Many of the seed companies send you a small dial seeder. These are plastic devices that you can put smaller seeds into, and are used the same way as you hands. The only reason I have ever used one is for some of my very small seeds, like carrots and lettuce. With the Kansas wind, these small seeders can benefit us in less loss.

I do not recommend buying anything that will allow you to make a perfect hole for planting. Instead, a hand trowel works wonders for transplanting your seedlings. Seedlings will also need support. Trellis fencing, wooden stakes, and garden tape is used here. We also use paper cups at the base of our tomatoes to keep certain bugs off, and used stockings to encase our melons in. This helps support the growing melon, tying the nylon to the trellis after placing the melon inside, and helps keep the bugs off.

Now that the seeds are in the ground, the next tool you will need is a hose. I wouldn't suggest going cheap on the hose, unless that is you tend to run over them with a lawn mower or leave them hooked up in the winter. A good thick hose can last a long time. If you have an old hose with a few cracks, put in some more holes and use it as a soaker hose. Tomorrow we will talk about Tools Used to Maintain the Garden.

There are many kinds of tools for planting the garden in the stores. In the beginning you really want them all, thinking that they might just make things easier, yet over time you begin to rely on only your most precious of tools. Please, share your favorites.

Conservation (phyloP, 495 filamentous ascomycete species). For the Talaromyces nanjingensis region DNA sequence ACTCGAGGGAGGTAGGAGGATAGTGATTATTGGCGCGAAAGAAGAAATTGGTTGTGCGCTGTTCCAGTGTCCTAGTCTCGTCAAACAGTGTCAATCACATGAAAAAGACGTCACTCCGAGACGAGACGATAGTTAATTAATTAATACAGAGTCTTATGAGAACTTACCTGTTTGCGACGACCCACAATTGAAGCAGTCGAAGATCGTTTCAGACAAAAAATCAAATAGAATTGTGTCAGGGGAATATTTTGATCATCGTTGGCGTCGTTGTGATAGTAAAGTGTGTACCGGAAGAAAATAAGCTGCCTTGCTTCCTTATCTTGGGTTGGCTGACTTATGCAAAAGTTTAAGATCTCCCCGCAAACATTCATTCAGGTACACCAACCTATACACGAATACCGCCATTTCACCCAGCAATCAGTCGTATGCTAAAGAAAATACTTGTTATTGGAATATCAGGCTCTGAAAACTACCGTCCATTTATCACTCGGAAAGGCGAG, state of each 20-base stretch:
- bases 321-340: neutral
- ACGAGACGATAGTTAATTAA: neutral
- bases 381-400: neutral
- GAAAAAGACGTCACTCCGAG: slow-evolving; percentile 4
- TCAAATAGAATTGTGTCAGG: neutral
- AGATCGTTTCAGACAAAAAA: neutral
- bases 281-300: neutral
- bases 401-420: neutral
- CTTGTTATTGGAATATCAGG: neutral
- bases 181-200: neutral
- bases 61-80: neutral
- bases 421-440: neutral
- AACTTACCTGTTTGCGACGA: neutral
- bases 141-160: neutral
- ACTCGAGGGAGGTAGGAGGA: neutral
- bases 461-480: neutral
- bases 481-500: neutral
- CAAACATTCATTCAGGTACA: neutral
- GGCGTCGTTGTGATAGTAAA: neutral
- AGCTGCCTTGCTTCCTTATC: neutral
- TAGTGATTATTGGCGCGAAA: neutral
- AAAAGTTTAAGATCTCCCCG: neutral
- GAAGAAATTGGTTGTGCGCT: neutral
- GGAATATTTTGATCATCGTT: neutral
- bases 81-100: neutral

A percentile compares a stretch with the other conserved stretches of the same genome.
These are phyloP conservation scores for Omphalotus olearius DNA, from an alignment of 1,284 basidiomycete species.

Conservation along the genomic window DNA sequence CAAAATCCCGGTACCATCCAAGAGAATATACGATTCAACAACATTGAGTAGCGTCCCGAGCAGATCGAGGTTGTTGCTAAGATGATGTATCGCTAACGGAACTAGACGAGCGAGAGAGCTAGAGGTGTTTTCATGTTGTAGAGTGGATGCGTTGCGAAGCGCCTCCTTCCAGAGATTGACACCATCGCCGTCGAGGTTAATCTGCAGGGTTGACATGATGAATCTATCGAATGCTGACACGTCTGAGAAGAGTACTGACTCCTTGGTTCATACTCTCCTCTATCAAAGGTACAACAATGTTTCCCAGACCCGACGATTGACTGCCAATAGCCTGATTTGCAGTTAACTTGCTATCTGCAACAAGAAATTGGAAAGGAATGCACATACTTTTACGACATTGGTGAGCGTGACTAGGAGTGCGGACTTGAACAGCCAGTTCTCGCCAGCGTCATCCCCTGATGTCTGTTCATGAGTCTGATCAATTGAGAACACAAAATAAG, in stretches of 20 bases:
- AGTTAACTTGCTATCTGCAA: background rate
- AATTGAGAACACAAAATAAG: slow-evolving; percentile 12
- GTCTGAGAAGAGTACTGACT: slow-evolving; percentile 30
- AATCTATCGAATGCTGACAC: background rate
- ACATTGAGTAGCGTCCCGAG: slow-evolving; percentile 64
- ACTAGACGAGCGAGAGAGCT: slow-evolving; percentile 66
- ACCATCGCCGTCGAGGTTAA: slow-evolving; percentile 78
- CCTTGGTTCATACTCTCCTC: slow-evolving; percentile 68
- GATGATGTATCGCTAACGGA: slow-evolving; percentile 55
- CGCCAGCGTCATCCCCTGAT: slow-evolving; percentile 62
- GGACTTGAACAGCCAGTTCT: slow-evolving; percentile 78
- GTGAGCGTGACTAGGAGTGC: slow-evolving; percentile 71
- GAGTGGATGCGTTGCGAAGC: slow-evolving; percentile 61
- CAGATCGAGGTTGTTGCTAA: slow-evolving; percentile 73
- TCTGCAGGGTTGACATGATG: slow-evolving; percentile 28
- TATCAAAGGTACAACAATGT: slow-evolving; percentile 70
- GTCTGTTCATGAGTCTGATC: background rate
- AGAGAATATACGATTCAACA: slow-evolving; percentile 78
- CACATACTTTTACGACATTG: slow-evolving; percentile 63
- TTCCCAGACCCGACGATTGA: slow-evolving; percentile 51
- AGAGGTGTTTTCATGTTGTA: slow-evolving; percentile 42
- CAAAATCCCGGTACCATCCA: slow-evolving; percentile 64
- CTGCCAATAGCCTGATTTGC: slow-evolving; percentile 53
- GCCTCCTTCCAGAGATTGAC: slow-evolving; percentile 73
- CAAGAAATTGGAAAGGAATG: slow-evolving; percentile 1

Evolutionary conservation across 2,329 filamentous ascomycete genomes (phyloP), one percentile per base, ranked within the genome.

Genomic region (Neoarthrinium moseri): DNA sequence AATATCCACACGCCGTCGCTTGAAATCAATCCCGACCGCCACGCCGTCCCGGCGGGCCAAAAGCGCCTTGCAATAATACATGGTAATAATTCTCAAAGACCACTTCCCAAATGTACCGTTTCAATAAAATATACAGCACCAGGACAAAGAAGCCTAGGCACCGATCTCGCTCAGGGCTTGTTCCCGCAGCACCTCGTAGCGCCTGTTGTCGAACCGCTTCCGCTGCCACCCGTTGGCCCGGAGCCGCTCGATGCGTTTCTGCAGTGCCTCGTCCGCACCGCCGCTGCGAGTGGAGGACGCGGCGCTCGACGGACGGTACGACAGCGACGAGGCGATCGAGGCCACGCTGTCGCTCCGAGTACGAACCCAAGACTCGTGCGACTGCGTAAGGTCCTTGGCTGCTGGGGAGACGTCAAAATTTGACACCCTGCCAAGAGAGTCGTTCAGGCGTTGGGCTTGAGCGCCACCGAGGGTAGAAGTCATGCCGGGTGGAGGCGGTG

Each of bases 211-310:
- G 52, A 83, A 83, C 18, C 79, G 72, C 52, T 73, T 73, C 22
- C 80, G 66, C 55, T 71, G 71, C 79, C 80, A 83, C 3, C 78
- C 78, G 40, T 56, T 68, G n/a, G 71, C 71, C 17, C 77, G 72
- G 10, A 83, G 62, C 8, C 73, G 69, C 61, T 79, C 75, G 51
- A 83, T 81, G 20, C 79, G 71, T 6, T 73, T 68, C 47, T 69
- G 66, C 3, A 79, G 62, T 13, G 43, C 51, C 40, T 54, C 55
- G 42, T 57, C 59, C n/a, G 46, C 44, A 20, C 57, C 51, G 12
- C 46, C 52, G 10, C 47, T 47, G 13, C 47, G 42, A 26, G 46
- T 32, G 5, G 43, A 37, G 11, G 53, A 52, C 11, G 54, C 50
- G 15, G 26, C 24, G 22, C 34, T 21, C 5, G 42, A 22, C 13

Wren said...

I just have a couple of things I'd add to your list. Going with the paper theme, a garden notebook or journal is mandatory!! You need to remember where you put tomatoes last year so that you won't put them in the same place this year.

When you are drooling over those beautiful new carrots in the seed catalogue, a journal will remind you that you planted that exact same kind last year and only half came up-or some weird buy attacked them. You always think you will remember those things, but I seldom did.

I always carried a tool caddy with me when I was planting (and harvesting and weeding). It was just an old thing I got at the dollar store, used to carry cleaning supplies. It was lightweight and easy to clean and very handy for seed packets, trowel, epsom salt, bandaids, and anything else that might come in handy.

I agree on your hose--buy the best you can afford--for all the reasons Phelan mentioned, plus, a cheap hose tends to kindk worse than an expensive one. There is nothing more frustrating than dragging a hose through the garden, trudge back to the hydrant, and discover that a kink has blocked the flow.

abbagirl74 said...

Hey you. Send me the details about Friday.

Phelan said...

wren, yes I did forget to mention the garden journal, tfor bringing that one up. And thank you for sharing items that you use.

Abba, email has been sent. Be prepared to feel guilty ;)

elia said...

Fabulous tool post - and the way you've highlighted the different tools is great!

I don't think I've mentioned, by the way, that I love your photo of your goose and the snow. Beautiful and evocative.

lisa said...

I'm with you about the indespensible Garden Claw! I love mine, and even my sandy soil can get compacted and needs "clawed". It even works well in rocky soil! Best "gadget" I ever bought, by far!

Related Posts Plugin for WordPress, Blogger...